Orson Welles

How Orson Welles Almost Made His Film Debut With an Innovative ‘Heart of Darkness’ Adaptation

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Today marks the 100th anniversary of the birth of Orson Welles, one of the cinema’s foremost artists — and one of its greatest tragedies, personifying as he does the industry’s predilection for chewing up great filmmakers and spitting them out, leaving them to scrounge for scraps. The tale of Welles’ post-Citizen Kane career has been told and told (his masterpiece debut all but blackballed by a bitter William Randolph Hearst and an indifferent industry, its follow-up massacred by a nervous studio, his remaining films scraped together on the cheap and treated poorly by studios, distributors and audiences), and these days, there’s nearly as much ink devoted to the films he didn’t make or complete — due to financial troubles, rights issues, and the like — as those he did. But for this fan, the most fascinating of the Welles movies that never happened would’ve been his first feature: an ambitious film adaptation of Conrad’s Heart of Darkness, potentially as groundbreaking as Kane, the film he settled on when Darkness fell apart.
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The 5 Best Movies to Buy or Stream This Week: ‘Top Five,’ ‘Ever After’

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It’s a bit of a dodgy week for home movie viewing, new release-wise at least; the calendar is dominated by the likes of that Penguins of Madagascar thing, the ill-advised Annie remake, and the unfortunate Exodus: White Gods and Kings. But there’s good news too, as this week sees the release of one of last year’s best comedies, the Blu-ray debuts of two all-time classics, and a hidden gem from Criterion. Plus, for you Netflixers, we offer a fave from ’98 rendered newly timely.
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An Orson Welles-Worthy Science Fiction Film Marathon

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This year marks the centenary of Orson Welles’ birth, and celebrations are in full swing at New York’s Film Forum through February 3. The influential filmmaker enraptured audiences with his first feature at only 25 years old, 1941’s Citizen Kane — but the movie mogul also achieved tremendous success in theater, television, and radio. In one of his most famous broadcasts, 1938’s The War of the Worlds, Welles simulated an alien invasion on Earth, creating widespread panic, securing his fame one of the finest storytellers of the 20th century. In celebration of Welles’ 100th year, we’re looking to his dramatist roots and have compiled a science fiction movie marathon worthy of his War of the Worlds days. Add these movies to your Netflix and VOD queues.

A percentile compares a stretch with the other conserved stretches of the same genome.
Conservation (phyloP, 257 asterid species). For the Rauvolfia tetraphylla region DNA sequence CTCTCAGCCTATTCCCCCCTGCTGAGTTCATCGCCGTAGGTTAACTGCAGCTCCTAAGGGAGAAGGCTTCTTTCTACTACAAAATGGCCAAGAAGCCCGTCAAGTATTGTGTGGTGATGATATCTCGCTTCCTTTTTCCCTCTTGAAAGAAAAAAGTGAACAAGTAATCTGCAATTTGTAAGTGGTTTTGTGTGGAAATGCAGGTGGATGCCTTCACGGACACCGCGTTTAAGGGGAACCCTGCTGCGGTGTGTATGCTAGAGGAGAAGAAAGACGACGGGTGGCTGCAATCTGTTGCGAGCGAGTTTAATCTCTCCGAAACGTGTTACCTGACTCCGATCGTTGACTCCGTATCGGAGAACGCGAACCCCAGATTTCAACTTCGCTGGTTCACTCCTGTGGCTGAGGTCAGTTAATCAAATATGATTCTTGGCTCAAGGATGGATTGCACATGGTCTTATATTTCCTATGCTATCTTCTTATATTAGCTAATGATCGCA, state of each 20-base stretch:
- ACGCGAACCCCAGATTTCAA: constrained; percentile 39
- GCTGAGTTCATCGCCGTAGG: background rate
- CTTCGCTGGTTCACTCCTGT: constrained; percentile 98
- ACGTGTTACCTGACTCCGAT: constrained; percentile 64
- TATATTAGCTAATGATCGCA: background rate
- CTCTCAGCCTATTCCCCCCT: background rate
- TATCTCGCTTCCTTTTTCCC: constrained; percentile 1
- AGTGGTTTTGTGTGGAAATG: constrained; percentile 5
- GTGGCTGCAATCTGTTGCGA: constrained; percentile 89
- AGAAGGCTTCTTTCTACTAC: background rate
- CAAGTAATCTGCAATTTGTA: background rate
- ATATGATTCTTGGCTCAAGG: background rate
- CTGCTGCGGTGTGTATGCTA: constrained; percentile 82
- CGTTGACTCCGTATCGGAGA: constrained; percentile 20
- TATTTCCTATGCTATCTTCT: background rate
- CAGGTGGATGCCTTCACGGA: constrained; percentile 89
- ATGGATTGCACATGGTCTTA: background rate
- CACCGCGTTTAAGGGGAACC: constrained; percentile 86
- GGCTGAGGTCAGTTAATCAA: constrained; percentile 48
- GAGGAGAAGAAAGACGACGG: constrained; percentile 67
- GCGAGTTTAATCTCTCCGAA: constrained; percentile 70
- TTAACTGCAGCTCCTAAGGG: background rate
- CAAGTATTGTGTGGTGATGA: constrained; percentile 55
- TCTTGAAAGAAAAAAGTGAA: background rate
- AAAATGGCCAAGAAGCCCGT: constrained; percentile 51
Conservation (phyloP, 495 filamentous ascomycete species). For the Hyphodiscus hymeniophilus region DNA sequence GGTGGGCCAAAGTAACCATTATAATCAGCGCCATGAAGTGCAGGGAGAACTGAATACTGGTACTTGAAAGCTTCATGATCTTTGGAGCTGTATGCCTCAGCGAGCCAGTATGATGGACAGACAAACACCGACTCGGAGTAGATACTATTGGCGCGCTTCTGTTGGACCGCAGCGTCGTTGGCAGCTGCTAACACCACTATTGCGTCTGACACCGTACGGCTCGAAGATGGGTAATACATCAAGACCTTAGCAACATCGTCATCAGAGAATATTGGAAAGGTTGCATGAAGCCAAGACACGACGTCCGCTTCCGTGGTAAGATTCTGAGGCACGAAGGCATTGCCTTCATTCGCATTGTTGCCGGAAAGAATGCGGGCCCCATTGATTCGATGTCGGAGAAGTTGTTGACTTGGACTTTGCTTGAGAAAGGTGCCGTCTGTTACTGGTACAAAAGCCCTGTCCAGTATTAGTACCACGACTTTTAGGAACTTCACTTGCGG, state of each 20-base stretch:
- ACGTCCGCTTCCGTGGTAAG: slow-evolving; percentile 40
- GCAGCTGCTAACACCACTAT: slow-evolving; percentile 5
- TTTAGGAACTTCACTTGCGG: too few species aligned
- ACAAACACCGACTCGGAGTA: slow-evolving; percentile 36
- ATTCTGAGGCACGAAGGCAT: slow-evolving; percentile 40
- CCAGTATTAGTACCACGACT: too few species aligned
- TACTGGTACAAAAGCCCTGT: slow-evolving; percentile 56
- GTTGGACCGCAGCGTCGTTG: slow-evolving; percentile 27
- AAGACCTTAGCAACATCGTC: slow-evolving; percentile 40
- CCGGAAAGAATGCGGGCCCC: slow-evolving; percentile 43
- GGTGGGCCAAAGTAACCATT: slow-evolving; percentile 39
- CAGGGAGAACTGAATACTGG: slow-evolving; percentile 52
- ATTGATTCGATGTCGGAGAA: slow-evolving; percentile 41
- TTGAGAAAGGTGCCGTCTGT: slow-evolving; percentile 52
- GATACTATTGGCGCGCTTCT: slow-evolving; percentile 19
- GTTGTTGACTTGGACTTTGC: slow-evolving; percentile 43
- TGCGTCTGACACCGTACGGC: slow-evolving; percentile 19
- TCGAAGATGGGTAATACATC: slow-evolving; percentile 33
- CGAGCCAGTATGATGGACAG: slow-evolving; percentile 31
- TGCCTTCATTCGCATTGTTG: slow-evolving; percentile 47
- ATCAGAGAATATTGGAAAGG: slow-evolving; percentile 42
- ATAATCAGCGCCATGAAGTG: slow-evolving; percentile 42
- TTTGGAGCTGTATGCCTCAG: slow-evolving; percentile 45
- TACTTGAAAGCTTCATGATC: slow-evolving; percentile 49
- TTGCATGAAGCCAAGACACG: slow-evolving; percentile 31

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Flavorwire’s 10 Most Anticipated Movies of 2015

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A new year is upon us, and a peek ahead at 2015’s cinematic offerings is… well, kinda depressing. As you peruse the many 2015 preview pieces on movie sites, there’s a noticeable sameness — namely because they’re chock full of sequels. And some of those sequels (The Avengers, Mad Max, The Hunger Games, Pitch Perfect, Magic Mike, Mission: Impossible, and, yes, Star Wars) might be great! But their domination of said lists speaks to the weakness of said lists; we’re banking anticipation almost exclusively on known quantities, from earlier films and filmmakers. And with Sundance and the rest of the spring festivals still on the horizon, we can’t yet guess at the smaller sleepers. BUT, nonetheless, we present this look at a few slightly off-the-grid and out-of-the-box movies that might be worth talking about this …Read More

How the Death of Mid-Budget Cinema Left a Generation of Iconic Filmmakers MIA

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Earlier this year, John Waters — whose last movie, A Dirty Shame, was released a full decade ago — finally got the offer he’d been waiting for all this time. According to his hitchhiking chronicle Carsick, his very first driver was “Harris,” “an art school type” with a sideline in weed dealing who called himself a fan. They talked for a bit about movies before Harris asked the (five) million-dollar question: “How come you aren’t making a movie?”
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